A couple years ago I wrote about being a tennis fan with my sister and going to the US Open. I’ve since left New York and haven’t been back, but lucky for me I moved across the world only to land in another city that hosts a Grand Slam. Roland Garros, or the French Open, is played on a clay surface, which makes it different from the more familiar hard court surface of the US Open. My sister and I loved going to the US Open together, so it only made sense that her Euro trip to visit me coincided with Roland Garros (which ended last Sunday). I had been to the tournament the previous year and remembered how mediocre but expensive the food was so I decided to pack some sandwiches for us.
I’ve always talked about packing lunch to tennis tournaments, but this was the first time that I actually did so. I think it was because I really wanted to make this sandwich spread for my sister. It has all the components that she loves, tangy St. Moret, the French alternate of Philadelphia cream cheese, and salty-sour cornichons. I learned how to make this during my stage, and well…I’m “borrowing” it forever. I didn’t really realize this until I started working, but patisseries usually have a traiteur or savory section too. This can include anything from savory petits fours to tortes and stuffed breads. At my internship we made a variety of savory items including a few sandwiches. I ended up making all the sandwiches everyday during my last month and I actually got quite good at them! It sounds dumb (even to me) to be so proud of having made good sandwiches, but in my defense they were quite tricky, especially when it came time to cut them. Two of the sandwiches were made on these huge focaccia like breads that needed to be cut into nine equal servings. Sounds easy, but it was far from it! So many people were yelled at for cutting unequal sandwiches, and there were a few times when some couldn’t be sold because they were too small, but neither ever happened to me! The chef actually complemented my sandwiches one time, albeit not directly to me but overheard by my intern friend. Good enough!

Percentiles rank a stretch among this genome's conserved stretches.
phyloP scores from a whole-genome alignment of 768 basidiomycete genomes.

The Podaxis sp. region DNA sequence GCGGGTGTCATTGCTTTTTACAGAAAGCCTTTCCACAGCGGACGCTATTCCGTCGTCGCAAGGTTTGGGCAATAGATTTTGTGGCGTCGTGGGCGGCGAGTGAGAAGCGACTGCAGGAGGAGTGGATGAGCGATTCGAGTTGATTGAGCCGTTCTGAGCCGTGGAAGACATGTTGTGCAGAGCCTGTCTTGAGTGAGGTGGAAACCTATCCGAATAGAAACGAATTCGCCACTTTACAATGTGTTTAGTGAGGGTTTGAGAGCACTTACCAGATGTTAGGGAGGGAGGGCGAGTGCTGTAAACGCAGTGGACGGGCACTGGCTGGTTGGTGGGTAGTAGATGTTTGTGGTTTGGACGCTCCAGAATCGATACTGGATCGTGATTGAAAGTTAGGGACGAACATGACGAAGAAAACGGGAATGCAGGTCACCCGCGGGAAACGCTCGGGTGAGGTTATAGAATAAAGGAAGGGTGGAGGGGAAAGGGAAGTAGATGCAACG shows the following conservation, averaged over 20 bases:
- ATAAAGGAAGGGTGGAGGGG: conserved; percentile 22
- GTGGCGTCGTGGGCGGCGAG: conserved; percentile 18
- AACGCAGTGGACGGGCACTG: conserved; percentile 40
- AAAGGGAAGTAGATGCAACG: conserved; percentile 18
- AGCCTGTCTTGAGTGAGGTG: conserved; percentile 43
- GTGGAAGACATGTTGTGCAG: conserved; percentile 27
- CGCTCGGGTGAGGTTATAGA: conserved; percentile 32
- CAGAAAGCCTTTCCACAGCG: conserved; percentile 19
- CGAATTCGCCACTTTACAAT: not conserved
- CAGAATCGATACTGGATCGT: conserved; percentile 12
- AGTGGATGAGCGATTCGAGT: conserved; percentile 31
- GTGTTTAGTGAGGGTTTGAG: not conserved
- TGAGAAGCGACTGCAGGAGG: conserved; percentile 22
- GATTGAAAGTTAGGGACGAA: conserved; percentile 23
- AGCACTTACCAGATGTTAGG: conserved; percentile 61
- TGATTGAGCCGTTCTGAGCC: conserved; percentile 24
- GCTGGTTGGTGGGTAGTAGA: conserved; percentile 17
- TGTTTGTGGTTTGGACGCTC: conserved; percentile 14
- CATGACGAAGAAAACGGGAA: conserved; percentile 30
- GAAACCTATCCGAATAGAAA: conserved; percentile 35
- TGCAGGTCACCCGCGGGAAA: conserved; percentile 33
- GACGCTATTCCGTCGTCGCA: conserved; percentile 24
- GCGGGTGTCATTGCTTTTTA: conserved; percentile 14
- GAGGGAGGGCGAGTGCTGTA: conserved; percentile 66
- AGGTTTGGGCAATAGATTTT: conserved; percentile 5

Anyhow, these sandwiches aren’t exactly the same as the ones we made in the shop, but just as delicious. I used pain au levain, or sourdough, because it’s a bit more sturdy and longer lasting than a baguette. I also thought the natural flavors of the bread would mirror those in the spread. To go with spread, I bought jambon de paris, which is just a simple ham cold cut, fresh lettuce from the farmers market, and some dijon mustard. All together, the sandwich looks a bit measly, but don’t let that fool you! I was even surprised at how filling and harmonizing all the components were.
Roland Garros Sandwich aka St. Moret, Cornichon, and Jambon Sandwich
This really isn’t an exact, measure by measure sandwich. I’m including a list of ingredients and general directions, but the ratio is up to you! If you adore cream cheese, use more. If you love pickles, add more cornichons. If you’re a deli meat guy/gal add two more slices of ham. This sandwich is your oyster!
St. Moret or cream cheese
Dijon mustard (with seeds)
Jambon de Paris or deli ham
Dice cornichon into small pieces and mix into cream cheese. I used about a 2:5 ratio of cornichon:cream cheese. Spread onto one slice of bread. On the other slice spread a thin layer of dijon mustard. Place a ham on top of cream cheese and then top with a piece of lettuce. Close sandwich and eat!